Plastic Injection Process Explained

What is plastic injection?

Plastic injection is a long-developed practice of manufacturing and is able to effectively and repetitively create parts and components with identical geometric characteristics. Injection molding is not like machining. The latter cuts a solid piece of material to attain the desired form. Plastic injection, on the other hand, fills a liquified material into a mold to carry out the geometric design. Aside from the fact that this method is simple yet effective, its versatility and flexibility also show in the material it can process.

The most frequently used materials in injection molding are metals, plastic, glass, and elastomers. The molding process that produces metal components is called die casting, and injection molding used to form plastic parts is called plastic injection molding. In this article, we will talk about the main components of an injection molding machine in general, and break down the process step by step. We hope you can walk away with the basic ideas of what plastic injection is all about and you can surely contact us to learn more about the details. Let's read on.

Process Explained

The plastic injection molding process is so straightforward that it can pin down to only four (or three) steps: raw material preparation (feeding and injection), molding, and ejection. In the following section, we will put focus on each step of the process and how the machine part works as well.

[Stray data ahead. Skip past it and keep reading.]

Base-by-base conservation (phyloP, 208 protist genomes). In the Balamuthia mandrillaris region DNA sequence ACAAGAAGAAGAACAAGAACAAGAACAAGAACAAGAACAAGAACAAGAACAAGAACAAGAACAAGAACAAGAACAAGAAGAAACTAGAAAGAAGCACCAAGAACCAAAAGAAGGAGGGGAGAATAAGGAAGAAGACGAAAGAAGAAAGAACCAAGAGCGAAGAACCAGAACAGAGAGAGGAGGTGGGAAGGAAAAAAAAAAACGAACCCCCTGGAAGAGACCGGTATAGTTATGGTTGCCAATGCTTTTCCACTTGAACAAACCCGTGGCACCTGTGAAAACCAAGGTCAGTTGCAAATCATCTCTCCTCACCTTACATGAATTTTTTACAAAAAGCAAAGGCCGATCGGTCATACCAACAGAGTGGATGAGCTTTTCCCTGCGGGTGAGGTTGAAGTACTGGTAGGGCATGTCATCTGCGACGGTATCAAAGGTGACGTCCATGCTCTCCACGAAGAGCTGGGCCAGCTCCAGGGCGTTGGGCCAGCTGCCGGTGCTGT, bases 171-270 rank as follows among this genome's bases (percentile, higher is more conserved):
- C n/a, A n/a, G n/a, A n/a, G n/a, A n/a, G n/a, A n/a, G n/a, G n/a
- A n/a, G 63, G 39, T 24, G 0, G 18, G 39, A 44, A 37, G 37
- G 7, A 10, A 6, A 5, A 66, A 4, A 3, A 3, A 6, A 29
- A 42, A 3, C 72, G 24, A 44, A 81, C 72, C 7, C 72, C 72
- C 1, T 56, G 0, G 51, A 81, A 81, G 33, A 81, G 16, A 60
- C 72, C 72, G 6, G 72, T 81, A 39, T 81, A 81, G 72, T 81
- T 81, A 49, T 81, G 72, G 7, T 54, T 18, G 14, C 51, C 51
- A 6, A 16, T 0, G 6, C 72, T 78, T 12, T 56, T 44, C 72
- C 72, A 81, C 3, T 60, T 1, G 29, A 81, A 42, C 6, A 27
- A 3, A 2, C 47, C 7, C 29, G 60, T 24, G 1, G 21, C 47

Feeding

The first two steps of the process are important because they prepare the plastic material for molding and the preparation profoundly affects the precision of the end result. At the very beginning of the process, the raw material(s) comes in the form of thermoplastic pellets. The pellets are fed into the hopper of the injection molding machine to enter the injection unit. The injection unit is essentially a massive syringe, with a barrel to contain the thermoplastic and a tiny outlet (a nozzle) to inject the material into the mold. An injection molding machine has the injection unit in either a horizontal or vertical configuration.

Injection

Entering the injection unit, there is a screw that advances the plastic material. As the screw drives the plastic pellets to the nozzle, the heater on the barrel melts the pellets at the same time, turning the pellets into a plastic slurry. Heating is vital in a precision plastic injection molding process because it controls the viscosity and velocity of the material, determining the effectiveness of the injection and the wall thickness and evenness of the product. In addition to heating, the amount of plastic material injected into the mold is also under strict control.

The amount in each injection cycle is called a shot. Too much/less injected material leads to too thick/thin walls of the product. If the wall is too thick, it takes more time to cool down and solidify, or it just doesn’t solidify enough. On the other hand, the thin wall makes the product brittle and vulnerable. It could also happen that the shot is not enough to form a complete product. Either way, the product is NG and will be rejected.

Molding

The molding process requires three primary parts, the two mold halves, and the clamping unit. The two mold halves grant the final form of the product. The geometric design of the product is created on the mold halves and together they form the molding cavity, which is filled with molten material. The physical strength of the part (structurally speaking) partially comes from the mold design. A good mold design can successfully present intricate geometric details on the part, ensure great physical strength, allow the material to efficiently spread across every corner of the cavity, and render easy ejection of the part from the mold halves. A molding cycle usually takes only several seconds. In some high-production settings, the mold opens instantly right after the injection.